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Introductory Remarks

Joe R. Held

Division of Research Services
National Institutes of Health
Bethesda, Maryland

On behalf of the Division of Research Services, it is a pleasure to welcome you here this morning. We are pleased to have the opportunity to honor the men and women whose vision and foresight contributed so much to our present understanding of basic biology.

The initial reason for developing inbred strains was to study cancer. More than 100 years ago neoplasms occurring in animals were determined to be qualitatively similar to those found in humans. Shortly after the turn of the century, genetically defined animals became necessary for tumor transplant studies. It was observed that transplantation of spontaneously developing neoplasms failed except in closely related individuals. This lead to the almost explosive development of inbred strains of animals in which the awardees played a critical role.

The Division of Research Services is committed to extending these pioneering efforts. An important mission of the Division's Veterinary Resources Branch (VRB) is to support NIH intramural research by providing healthy, genetically defined research animals. This was the primary reason for the Branch's organization in 1948 when it was known as the Laboratory Aids Branch.

The emphasis of VRB's programs has changed over the past quarter century. Initially, the emphasis was on large-scale animal production with minimal genetic definition. With the passage of time the demand by NIH investigators for more precisely defined animals has increased. Today, in terms of total numbers, the production of genetically defined inbred rodents is greater than that of outbred stocks.

One of VRB's roles in collaborating with the research institutes is particularly pertinent to the theme of this meeting, for it is within this organization that the various strains and stocks of research rodents are maintained and produced for the NIH. Included among these animals are practically all of those strains developed by the men and women to be honored here today.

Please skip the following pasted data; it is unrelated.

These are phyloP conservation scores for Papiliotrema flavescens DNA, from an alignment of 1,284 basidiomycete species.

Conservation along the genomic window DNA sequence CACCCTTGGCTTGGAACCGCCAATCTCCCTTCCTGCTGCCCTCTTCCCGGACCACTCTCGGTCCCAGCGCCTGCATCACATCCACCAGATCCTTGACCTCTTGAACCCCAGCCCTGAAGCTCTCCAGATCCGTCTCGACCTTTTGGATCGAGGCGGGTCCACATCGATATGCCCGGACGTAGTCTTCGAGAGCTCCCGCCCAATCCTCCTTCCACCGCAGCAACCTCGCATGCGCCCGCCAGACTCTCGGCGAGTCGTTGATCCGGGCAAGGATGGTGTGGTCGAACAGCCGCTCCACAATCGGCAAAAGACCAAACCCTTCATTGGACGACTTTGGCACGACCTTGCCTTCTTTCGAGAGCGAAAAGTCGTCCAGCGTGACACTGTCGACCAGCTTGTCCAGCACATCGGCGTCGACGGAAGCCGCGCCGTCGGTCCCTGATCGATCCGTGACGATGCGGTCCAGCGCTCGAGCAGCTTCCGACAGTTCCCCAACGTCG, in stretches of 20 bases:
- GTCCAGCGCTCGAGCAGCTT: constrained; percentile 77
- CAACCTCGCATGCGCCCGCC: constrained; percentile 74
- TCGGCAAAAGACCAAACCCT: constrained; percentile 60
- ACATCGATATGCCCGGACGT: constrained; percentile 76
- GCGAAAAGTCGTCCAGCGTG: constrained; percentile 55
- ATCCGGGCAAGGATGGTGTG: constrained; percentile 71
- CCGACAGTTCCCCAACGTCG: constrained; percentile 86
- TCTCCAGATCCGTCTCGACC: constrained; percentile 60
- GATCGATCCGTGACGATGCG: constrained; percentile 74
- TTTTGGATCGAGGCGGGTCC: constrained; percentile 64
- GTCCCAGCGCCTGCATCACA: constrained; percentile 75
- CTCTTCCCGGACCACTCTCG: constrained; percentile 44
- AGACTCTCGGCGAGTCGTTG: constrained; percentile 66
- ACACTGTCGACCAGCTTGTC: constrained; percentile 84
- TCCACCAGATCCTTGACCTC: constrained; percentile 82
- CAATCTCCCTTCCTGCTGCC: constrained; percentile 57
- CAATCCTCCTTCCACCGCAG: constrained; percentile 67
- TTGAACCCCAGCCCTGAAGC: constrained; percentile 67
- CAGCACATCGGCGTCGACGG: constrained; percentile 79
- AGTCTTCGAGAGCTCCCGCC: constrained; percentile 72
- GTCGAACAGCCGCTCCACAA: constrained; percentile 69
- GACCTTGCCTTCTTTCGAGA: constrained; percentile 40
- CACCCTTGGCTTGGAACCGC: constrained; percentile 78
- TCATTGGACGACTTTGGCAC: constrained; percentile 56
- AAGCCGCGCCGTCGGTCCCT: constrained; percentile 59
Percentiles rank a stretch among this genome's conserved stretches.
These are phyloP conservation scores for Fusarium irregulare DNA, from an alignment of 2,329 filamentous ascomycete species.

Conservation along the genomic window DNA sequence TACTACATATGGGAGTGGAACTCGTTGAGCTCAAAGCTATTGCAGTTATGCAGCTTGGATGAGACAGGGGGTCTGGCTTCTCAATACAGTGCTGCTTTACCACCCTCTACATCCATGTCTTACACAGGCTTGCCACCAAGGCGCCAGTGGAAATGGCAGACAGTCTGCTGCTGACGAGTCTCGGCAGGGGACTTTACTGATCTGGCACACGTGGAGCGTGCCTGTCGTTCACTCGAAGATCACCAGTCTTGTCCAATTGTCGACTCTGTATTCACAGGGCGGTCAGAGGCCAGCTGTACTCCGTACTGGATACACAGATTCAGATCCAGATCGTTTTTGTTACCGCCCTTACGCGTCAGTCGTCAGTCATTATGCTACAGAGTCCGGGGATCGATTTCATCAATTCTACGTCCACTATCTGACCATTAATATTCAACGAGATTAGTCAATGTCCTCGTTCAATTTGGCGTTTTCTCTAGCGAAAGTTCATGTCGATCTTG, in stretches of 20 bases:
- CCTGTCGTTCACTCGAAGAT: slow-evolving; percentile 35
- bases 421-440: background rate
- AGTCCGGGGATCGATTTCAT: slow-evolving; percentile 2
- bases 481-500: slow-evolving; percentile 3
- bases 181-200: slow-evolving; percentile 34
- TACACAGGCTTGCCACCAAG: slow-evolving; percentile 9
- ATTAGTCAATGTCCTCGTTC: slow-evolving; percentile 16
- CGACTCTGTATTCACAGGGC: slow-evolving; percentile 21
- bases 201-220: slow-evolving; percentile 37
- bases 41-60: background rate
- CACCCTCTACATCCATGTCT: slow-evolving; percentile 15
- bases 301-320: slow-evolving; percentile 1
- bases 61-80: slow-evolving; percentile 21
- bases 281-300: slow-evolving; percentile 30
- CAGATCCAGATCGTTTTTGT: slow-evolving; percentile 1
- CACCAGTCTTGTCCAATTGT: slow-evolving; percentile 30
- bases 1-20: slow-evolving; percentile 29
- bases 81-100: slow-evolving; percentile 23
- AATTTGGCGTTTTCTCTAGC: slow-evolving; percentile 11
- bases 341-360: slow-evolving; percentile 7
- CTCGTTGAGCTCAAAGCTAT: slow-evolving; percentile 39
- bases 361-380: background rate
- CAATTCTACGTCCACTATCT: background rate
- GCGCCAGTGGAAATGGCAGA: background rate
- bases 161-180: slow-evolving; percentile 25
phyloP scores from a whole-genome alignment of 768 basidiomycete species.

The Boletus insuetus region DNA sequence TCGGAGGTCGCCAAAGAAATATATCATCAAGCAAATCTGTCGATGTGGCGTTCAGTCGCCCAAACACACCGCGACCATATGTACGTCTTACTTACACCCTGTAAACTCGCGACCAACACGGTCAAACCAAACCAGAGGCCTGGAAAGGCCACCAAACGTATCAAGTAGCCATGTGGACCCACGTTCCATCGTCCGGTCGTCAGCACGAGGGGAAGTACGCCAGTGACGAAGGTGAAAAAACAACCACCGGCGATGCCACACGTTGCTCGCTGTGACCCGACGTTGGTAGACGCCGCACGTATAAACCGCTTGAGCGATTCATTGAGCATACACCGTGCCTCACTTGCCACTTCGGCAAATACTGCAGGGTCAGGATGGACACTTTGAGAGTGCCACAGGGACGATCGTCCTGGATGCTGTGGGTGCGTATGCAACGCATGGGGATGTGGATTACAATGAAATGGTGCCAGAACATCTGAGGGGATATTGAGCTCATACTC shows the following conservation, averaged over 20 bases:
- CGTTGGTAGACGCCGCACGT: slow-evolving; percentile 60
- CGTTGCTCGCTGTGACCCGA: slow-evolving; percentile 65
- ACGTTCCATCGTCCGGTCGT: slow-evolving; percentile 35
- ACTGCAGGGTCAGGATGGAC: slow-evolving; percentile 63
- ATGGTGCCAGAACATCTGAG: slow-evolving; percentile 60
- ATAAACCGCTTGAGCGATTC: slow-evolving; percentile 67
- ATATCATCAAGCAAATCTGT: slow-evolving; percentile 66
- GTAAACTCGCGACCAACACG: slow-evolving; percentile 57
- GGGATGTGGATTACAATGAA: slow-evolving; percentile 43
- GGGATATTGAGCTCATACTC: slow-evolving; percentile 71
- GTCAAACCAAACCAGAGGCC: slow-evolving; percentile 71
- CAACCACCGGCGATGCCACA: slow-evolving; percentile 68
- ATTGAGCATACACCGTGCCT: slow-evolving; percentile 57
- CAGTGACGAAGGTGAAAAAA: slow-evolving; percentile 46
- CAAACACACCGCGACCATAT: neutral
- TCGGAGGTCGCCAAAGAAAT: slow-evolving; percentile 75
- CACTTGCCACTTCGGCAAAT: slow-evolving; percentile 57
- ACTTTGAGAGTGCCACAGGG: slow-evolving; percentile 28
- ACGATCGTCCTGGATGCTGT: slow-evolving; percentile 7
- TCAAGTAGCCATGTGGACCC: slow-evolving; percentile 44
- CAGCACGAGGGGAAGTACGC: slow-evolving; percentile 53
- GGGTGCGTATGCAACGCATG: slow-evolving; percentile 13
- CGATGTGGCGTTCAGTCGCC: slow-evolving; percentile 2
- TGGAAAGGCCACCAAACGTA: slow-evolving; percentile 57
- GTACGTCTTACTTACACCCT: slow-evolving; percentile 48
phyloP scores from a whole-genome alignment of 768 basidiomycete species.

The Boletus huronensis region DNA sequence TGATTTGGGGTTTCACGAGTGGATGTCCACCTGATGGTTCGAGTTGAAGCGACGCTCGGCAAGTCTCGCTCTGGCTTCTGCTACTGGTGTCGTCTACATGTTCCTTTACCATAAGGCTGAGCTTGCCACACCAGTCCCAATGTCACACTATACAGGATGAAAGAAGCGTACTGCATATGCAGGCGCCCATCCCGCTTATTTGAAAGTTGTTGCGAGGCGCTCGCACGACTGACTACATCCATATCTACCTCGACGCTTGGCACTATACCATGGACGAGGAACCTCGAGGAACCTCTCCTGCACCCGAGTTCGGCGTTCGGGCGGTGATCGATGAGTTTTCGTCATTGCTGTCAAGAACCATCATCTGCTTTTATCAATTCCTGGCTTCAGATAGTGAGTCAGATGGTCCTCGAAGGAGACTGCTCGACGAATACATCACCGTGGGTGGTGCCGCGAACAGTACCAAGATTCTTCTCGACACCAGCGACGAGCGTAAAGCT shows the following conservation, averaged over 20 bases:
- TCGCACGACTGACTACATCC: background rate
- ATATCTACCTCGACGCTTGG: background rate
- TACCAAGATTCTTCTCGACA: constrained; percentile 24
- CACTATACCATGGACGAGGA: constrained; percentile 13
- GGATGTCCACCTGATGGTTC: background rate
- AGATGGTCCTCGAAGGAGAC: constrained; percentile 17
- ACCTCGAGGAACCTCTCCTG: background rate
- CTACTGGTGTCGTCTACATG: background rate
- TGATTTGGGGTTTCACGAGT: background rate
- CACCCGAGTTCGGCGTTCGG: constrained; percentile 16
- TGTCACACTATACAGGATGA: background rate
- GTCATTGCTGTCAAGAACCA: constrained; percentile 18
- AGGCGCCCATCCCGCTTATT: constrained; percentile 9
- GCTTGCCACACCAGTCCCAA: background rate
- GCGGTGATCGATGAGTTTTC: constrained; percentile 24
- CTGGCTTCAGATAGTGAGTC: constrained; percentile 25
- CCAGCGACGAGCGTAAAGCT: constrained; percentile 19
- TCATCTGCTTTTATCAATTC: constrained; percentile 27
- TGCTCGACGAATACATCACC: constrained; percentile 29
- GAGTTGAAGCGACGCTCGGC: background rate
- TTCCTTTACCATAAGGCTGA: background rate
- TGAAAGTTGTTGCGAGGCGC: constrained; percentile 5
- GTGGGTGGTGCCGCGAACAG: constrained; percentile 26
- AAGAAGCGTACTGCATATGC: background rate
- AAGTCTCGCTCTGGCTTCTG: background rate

In recognition of the usefulness of such animals to the biomedical research community at large, the NIH collection of rodents has been designated an international Genetic Resource by the World Health Organization. More recently, VRB has been designated by the International Committee of Laboratory Animals as a Resource Center for Nude Mice. The Division is committed to ensuring the genetic and microbiologic integrity of these animals. Later today you will hear about one of its quality assurance programs.

The change in the kind of research animal required is also reflected in the composition of the VRB-managed Genetic Resource. The initial group of 14 inbred mouse strains consisted of nearly all of the descendants of the original strains developed by these pioneers in the first decades of this century. Since then, the mouse resource has increased to nearly 100 inbred, congenic, and recombinant inbred strains.

The success of this resource could not have been achieved without the internal commitment by the staff to quality. Animal quality is dependent on health and genetic components. Both require appropriate management strategies.

The adaptation of gnotobiotic techniques to large-scale production has been one of the most important factors contributing to the development of the Genetic Resource. These techniques are effective in substantially reducing the risk of catastrophic loss of irreplaceable genetic material due to disease outbreaks. Maintaining and producing research animals under these conditions also results in a superior research tool since the experimental results are not compromised by the effects of subclinical or acute infections.

Gnotobiotic techniques have also had an enormous impact in extending the size of the resource. Introduction of new animals into an already established facility always involves a certain element of risk. By utilizing gnotobiotic technology, the degree of risk is substantially reduced. The Genetic Resource has been able to respond to the many requests by the research community for developing and maintaining specific animal models. Additionally, the use of gnotobiotic techniques has provided a means of protecting animal models with profound immunological defects. These newer models will further extend the value of the inbred strains developed by the awardees.

The Division of Research Services is proud of its role in continuing to build upon the foundations laid down by the farsighted individuals being honored here today. We are also pleased to be cosponsors of the workshop planned for these three days. It should afford a good opportunity for those scientists in attendance to exchange information related to the use of mouse models. We are also hopeful that communication will be continued in future meetings such as these.

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